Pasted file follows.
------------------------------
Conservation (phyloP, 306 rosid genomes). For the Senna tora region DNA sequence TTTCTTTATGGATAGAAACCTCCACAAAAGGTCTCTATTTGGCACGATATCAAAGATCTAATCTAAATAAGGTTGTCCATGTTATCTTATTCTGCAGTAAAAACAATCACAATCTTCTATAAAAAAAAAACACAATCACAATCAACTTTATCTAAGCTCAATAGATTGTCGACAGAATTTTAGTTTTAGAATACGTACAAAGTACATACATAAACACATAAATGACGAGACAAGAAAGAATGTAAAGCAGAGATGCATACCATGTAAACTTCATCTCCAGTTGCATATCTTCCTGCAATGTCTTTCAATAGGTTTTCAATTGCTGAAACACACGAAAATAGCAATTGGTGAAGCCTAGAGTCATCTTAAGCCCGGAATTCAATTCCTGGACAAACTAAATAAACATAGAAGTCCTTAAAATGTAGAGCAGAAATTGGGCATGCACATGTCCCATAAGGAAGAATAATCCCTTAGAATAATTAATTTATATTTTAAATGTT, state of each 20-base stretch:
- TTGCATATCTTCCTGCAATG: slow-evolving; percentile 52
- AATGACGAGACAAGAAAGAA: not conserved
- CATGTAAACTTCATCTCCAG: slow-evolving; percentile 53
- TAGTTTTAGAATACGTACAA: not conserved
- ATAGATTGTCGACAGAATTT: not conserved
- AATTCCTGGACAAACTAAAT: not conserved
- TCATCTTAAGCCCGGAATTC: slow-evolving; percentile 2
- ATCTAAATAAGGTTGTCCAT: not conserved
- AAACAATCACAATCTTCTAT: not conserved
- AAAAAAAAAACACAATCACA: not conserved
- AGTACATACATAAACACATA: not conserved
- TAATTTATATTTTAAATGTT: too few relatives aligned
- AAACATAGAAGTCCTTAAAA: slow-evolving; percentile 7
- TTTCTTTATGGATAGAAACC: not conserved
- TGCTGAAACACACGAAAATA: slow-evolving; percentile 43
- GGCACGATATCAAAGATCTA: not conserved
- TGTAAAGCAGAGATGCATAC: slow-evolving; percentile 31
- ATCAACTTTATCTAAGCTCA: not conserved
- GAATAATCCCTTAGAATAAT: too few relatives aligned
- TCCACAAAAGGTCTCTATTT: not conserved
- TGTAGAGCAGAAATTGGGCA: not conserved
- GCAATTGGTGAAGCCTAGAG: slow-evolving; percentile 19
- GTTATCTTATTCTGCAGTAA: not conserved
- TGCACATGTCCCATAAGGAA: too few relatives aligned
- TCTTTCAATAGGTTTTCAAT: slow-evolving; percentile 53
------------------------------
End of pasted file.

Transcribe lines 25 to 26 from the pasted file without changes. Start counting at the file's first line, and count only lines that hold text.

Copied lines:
- TGCACATGTCCCATAAGGAA: too few relatives aligned
- TCTTTCAATAGGTTTTCAAT: slow-evolving; percentile 53